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The whale skeleton outside my lab


A difficult graduate year
Leonard Hayflick Scientist
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I should say parenthetically, that by this time I had been persuaded not to stop at a Master's degree, but to continue on and get a PhD and do a proper research project that would be much greater of course than what was required for a Master degree. And so I had agreed to do this, also because by this time I had won a fellowship in graduate school that would pay, I think, virtually all of my... all of my tuition, and since I had some savings, and was still living at home, my costs were minimal.

I also should mention that these events of course occurred after I had returned from military service, and received in addition to the four years of stipend at Pen [University of Pennsylvania], I also received $75 a month in subsistence, which at that time was a substantial sum. In fact it allowed me to support my entire family for a number of years, because I should also mention that when I was a freshman student at Pen, my father, who had decided to join a cousin, and go into business with him in the dental mechanic field – that arrangement failed and my father was now left alone, he could not get his old job back with a major dental company that he had... that he had been at for, I think, 40 years, and so he had to go into business for himself, and consequently he needed a laboratory built. Fortunately I had a good friend who had a good knowledge of carpentry and plumbing and electrical work, and together we built my father a laboratory during my freshman year, which was very costly to me because I almost failed my freshman year since I had to spend so much time building that laboratory and setting it up for my father.

I also, as this time went by, had taken a course in accounting at the Wharton School, because I was not clear, as I said earlier, what my major would be at the university, and I thought I should do a little experimenting and go into... take a course in the business school. So I had a bit of training, at least a first year course in accounting, and so I could handle some of the business matters which I later turned over to my mother who ran, with my father, that business for the next few decades. But it was costly in respect to the damage it did to my grades during the first, perhaps on to the second year at Pen. But I recovered from that and did pretty well after that time.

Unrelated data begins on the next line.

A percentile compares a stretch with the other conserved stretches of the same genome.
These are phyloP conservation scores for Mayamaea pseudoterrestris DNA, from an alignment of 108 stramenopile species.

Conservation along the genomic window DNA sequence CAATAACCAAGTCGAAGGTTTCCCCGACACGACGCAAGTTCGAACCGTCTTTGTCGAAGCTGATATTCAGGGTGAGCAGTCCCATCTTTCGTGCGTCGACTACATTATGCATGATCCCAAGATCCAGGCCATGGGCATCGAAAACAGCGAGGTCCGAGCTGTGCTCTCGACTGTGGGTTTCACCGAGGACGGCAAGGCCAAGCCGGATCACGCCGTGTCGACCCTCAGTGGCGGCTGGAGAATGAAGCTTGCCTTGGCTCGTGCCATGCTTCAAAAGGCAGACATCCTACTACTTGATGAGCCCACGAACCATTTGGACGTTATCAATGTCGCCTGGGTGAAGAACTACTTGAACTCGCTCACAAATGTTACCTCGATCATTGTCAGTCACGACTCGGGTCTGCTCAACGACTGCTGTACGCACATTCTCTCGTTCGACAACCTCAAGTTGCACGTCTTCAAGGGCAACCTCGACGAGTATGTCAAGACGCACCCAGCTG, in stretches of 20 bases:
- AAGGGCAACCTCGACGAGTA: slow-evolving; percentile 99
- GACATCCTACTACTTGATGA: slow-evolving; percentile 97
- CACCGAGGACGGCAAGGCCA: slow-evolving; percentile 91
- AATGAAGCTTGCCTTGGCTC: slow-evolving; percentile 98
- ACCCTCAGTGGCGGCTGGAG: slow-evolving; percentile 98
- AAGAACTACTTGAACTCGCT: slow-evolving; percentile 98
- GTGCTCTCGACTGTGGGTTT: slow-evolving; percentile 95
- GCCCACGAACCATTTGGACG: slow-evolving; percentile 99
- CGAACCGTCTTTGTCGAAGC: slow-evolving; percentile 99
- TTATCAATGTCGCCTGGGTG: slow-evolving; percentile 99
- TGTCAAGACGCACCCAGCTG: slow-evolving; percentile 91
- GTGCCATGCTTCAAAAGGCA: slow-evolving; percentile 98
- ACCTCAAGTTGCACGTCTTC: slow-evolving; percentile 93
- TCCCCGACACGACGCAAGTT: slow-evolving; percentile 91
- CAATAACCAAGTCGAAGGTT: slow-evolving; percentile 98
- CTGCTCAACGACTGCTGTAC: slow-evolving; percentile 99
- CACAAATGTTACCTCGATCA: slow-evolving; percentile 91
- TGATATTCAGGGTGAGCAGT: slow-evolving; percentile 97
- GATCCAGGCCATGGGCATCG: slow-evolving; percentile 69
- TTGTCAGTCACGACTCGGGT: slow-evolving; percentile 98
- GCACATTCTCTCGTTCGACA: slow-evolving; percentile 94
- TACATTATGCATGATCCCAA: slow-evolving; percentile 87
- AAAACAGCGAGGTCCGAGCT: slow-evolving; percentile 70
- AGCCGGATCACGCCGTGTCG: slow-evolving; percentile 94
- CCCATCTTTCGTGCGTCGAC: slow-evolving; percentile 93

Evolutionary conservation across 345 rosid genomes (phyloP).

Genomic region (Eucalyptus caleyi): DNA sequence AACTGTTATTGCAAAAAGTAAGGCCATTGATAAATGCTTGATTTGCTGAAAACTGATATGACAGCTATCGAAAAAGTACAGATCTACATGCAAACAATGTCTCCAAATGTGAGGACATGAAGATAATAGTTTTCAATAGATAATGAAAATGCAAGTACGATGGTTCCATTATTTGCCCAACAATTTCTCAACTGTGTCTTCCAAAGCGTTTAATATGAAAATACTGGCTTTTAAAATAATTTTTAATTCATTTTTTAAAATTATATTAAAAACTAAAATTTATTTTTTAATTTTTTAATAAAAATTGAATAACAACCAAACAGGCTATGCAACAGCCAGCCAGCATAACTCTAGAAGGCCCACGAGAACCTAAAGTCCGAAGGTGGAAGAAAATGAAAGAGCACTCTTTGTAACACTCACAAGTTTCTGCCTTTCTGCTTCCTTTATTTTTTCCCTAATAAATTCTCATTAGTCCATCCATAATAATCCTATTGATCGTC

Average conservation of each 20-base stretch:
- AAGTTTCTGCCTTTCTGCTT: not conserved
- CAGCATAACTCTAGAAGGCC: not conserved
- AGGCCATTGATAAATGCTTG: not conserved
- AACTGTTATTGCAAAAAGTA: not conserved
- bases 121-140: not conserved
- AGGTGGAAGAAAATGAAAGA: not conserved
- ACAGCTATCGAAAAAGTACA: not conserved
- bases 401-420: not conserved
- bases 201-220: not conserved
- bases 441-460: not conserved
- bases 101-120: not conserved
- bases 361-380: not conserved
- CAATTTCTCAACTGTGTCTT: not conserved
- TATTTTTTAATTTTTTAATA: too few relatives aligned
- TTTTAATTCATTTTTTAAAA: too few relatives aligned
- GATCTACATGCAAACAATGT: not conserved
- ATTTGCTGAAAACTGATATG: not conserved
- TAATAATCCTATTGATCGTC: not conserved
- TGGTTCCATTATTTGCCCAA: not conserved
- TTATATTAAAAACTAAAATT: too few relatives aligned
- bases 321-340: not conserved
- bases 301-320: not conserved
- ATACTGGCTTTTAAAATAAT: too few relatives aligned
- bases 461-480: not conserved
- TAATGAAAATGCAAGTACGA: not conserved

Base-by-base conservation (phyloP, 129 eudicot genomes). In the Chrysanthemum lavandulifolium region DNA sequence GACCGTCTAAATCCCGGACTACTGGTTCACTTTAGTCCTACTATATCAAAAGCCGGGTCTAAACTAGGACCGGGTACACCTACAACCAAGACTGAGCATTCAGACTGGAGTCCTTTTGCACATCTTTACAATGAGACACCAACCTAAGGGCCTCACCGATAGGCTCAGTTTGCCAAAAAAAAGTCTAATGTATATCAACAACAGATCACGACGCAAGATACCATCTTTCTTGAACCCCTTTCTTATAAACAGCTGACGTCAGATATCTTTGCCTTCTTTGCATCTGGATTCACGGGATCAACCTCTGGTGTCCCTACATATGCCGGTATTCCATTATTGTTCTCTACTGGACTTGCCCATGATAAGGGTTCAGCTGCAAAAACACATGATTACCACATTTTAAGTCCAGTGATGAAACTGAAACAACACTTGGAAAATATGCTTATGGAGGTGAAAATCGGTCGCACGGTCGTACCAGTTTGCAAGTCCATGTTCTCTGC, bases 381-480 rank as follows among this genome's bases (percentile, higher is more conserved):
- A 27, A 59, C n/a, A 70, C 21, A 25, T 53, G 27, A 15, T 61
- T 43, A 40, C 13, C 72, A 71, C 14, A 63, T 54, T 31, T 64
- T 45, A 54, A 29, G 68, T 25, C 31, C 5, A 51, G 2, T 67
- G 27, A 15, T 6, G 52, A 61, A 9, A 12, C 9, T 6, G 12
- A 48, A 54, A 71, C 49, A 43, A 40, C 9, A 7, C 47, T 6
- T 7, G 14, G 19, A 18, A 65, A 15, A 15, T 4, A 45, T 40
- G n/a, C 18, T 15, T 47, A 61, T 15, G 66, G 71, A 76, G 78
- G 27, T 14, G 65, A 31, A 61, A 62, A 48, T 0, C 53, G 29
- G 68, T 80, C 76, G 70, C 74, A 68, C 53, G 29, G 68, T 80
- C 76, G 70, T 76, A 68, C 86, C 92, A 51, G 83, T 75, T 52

Leonard Hayflick (b. 1928), the recipient of several research prizes and awards, including the 1991 Sandoz Prize for Gerontological Research, is known for his research in cell biology, virus vaccine development, and mycoplasmology. He also has studied the ageing process for more than thirty years. Hayflick is known for discovering that human cells divide for a limited number of times in vitro (refuting the contention by Alexis Carrel that normal body cells are immortal), which is known as the Hayflick limit, as well as developing the first normal human diploid cell strains for studies on human ageing and for research use throughout the world. He also made the first oral polio vaccine produced in a continuously propogated cell strain - work which contributed to significant virus vaccine development.

Listeners: Christopher Sykes

Christopher Sykes is a London-based television producer and director who has made a number of documentary films for BBC TV, Channel 4 and PBS.

Tags: University of Pennsylvania, Wharton School

Duration: 3 minutes, 23 seconds

Date story recorded: July 2011

Date story went live: 08 August 2012